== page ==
We'll look to see what he says about that -- Becky.

ANDERSON: Let me get to Scott.

Thank you.

This is all about what is going on on the ground, of course.

What is the situation as we speak?

SCOTT MCLEAN, CNN CORRESPONDENT: Kyiv continues to be pounded. There's parts that continue to be pounded by artillery strikes. Mariupol is getting

a little better and some people are able to get out to Zaporizhzhia. But even when they get out, they not necessarily safe there, either.

We just got new images there was some kind of military strike. There was a crater left right between the train tracks. There's serious damage to the

building itself, a secondary station in that city.

Imagine if you just survived two weeks of living in a cold basement with very little food, very little water, no electricity for the last two weeks,

you finally manage to make it out and you realize that this city is being hit by these military strikes.

It seems like the number of safe places in this country is dwindling from day to day, which makes it all the more remarkable that you had this visit,

yesterday, from these three prime ministers from the Czech Republic, Slovenia and Poland, make their way into this active war zone to meet with

President Zelenskyy and back out again.

Those three prime ministers are back in Poland. Now that they are in safe territory, I spoke with the CEO of Ukrainian Railways, less than an hour

ago about that journey to ask how they managed to pull it off and why they were traveling by train.

The reality is, air travel is not an option and they felt the train was a much better one. Despite the attacks on a day-to-day basis against the

train infrastructure -- and what I thought was really interesting is the train they took was a special one. It had four cars. The only people who

were on it were members of their delegation.

They had special security arrangements but the CEO found it curious that they were tweeting about their journey into Kyiv before they arrived there

safely. He praised the prime ministers for being there and for the symbolism of the trip.

But he also said they were naive in giving away the fact they were en route to Kyiv before they arrived there, because the CEO himself travels from

city to city and is secretive about his location because he believes he's a potential target. And he felt the prime ministers were a target as well.


Jill, let me bring you in here, because President Zelenskyy has described the Russian position in talks as more realistic at this point. You are

keeping your ear to the ground on all things from the Russian perspective.

What are we hearing from the Russian side?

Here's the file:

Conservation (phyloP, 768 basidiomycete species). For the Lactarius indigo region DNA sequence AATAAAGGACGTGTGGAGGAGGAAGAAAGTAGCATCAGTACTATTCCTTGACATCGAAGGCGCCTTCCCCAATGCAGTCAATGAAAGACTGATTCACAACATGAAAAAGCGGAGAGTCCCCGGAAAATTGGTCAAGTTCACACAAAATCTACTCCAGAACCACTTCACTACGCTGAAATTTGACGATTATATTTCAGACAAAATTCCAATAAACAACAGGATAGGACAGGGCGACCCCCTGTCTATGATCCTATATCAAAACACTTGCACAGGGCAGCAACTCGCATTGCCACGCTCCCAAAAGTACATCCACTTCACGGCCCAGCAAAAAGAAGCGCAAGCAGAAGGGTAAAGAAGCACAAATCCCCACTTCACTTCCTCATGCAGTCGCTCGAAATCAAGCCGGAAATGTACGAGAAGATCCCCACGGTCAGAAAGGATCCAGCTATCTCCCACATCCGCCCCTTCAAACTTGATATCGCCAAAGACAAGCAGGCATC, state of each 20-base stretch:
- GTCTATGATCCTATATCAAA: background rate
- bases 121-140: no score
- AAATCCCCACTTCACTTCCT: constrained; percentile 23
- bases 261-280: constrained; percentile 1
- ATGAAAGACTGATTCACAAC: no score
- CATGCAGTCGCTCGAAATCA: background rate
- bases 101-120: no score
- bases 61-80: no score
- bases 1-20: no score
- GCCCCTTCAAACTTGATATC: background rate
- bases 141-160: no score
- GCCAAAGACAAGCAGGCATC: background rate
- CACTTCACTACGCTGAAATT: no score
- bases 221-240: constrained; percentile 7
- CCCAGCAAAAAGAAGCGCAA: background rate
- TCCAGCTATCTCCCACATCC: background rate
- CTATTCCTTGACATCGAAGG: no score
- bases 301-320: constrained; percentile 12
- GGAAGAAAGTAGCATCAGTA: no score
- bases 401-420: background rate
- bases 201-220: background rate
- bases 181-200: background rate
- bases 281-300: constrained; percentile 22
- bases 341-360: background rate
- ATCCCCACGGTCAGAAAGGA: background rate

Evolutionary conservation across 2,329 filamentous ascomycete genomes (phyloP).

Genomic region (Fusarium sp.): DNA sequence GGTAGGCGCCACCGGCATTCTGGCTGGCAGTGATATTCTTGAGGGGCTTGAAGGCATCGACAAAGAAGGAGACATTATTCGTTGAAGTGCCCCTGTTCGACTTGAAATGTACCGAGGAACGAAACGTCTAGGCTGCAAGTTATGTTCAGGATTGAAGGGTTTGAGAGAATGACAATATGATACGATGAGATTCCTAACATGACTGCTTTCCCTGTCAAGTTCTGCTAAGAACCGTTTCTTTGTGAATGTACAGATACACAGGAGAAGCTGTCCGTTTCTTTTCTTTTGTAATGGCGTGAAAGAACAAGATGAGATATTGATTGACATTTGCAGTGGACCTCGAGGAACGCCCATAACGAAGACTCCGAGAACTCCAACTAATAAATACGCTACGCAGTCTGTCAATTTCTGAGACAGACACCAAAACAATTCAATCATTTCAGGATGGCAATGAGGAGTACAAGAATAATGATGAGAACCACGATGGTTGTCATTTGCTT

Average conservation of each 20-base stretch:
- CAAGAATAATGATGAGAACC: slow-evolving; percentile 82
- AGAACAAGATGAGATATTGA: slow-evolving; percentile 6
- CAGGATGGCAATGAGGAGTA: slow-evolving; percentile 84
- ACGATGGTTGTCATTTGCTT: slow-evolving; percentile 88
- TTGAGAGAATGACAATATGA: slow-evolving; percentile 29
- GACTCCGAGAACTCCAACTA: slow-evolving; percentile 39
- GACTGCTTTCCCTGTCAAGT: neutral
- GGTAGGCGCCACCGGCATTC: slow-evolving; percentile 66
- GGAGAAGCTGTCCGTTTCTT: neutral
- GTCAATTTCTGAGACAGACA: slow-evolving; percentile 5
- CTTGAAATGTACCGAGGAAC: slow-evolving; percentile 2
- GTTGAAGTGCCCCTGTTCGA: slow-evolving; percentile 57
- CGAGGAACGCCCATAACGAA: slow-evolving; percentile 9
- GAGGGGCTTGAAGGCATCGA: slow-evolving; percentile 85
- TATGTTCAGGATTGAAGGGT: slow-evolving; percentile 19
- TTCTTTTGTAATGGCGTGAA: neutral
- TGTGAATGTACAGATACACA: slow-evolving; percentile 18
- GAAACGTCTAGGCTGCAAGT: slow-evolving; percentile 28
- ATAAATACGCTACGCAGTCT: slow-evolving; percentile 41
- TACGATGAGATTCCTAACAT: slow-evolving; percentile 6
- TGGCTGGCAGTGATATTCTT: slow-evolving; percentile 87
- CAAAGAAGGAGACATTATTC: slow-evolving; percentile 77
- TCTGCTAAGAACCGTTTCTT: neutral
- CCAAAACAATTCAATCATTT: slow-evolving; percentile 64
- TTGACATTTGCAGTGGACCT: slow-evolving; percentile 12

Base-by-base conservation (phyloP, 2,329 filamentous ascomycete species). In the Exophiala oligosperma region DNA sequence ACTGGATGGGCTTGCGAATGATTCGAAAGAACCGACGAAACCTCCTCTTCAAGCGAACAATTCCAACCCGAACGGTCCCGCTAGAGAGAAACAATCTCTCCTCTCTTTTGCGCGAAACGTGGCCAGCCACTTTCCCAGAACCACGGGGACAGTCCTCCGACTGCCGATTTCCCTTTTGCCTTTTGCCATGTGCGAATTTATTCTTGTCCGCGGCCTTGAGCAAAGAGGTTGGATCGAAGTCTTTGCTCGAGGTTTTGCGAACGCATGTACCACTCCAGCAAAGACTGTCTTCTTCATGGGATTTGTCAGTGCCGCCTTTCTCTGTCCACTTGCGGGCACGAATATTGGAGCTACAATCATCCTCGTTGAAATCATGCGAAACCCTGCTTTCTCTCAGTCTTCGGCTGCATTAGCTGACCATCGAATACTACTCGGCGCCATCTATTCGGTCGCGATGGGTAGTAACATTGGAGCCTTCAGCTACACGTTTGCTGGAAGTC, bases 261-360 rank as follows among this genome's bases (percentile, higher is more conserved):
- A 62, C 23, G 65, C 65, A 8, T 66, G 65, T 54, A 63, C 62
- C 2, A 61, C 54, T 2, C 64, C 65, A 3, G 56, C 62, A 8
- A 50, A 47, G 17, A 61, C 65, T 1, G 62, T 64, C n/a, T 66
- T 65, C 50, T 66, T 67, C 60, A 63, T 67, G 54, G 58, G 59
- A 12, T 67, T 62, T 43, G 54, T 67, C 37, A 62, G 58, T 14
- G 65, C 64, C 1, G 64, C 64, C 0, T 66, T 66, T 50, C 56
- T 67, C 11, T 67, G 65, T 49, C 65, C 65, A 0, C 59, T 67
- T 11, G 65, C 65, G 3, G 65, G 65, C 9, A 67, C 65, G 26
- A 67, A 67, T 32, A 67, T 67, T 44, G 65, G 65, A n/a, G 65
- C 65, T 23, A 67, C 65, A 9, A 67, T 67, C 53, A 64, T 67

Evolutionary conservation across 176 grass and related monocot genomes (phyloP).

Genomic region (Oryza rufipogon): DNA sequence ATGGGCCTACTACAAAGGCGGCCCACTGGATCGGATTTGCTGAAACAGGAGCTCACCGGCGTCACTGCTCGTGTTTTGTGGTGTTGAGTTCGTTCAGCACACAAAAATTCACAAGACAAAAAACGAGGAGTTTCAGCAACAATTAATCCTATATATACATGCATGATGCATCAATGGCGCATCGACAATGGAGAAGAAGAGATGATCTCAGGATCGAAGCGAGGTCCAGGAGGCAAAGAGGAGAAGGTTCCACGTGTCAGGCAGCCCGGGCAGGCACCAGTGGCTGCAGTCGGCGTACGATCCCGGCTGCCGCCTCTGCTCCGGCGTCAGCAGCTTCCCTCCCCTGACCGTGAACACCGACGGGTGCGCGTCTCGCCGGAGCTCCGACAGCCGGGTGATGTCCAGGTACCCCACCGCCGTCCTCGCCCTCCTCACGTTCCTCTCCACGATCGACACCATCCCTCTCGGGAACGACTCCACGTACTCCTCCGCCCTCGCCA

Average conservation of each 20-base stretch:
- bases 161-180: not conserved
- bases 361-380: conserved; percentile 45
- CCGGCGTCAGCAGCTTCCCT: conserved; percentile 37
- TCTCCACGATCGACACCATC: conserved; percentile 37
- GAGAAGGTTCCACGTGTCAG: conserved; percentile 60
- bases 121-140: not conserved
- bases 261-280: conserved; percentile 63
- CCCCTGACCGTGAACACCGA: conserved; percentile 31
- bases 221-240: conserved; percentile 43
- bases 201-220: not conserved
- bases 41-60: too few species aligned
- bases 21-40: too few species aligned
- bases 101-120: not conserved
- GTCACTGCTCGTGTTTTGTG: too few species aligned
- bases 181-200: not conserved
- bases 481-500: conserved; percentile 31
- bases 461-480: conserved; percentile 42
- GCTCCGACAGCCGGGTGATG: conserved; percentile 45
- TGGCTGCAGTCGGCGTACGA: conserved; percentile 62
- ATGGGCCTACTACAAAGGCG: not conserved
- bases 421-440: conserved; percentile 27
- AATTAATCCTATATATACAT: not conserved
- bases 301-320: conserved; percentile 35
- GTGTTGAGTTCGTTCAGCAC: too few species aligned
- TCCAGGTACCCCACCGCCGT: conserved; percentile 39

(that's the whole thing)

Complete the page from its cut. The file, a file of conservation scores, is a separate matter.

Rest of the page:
JILL DOUGHERTY, GEORGETOWN UNIVERSITY AND WILSON CENTER: In a way, it's what we're not hearing. The Russians have kind of stopped talking about,

you know, a demand for the denazification, as they call it, which is, of course, fictitious, of Ukraine. And that might be significant.

I think where we're moving is, if this happens, it could be a definition of what Ukraine would be in this short future -- or longer future -- as an

unaligned country.


DOUGHERTY: We all know that Ukraine is not going to, in the near future, become a member of NATO.

So what will it be?

I think that's where you're getting some type of definition.

Is it kind of like Sweden?

What is it?

It would have an army. The Ukrainians definitely want that.

But what would that be?

Of what would that consist?

It's that type of definition. But it's very hard to understand exactly what those negotiations that have been going on are going to yield. And a lot of

this is kind of subtle. I'd say that's probably the biggest thing the Russians aren't saying.

And Becky, getting back to the speech by Zelenskyy, there's an information war, too, not just a shooting war. And Zelenskyy is quite amazing, as a

former comedian/entertainer in the way he talks to his audience: speaking in English, talking about Pearl Harbor, 9/11; that video that he showed,

which is really graphic and really emotional, you can bet that will be all over the internet.

So his ability is really outstripping the Russians' ability in the information, messaging war. The issue now is it's a shooting war but

there's no question he's winning in this information war.

ANDERSON: And to your point, let's just hear a little more of what he said today to lawmakers in the U.S. Here he talks about the familiar "I have a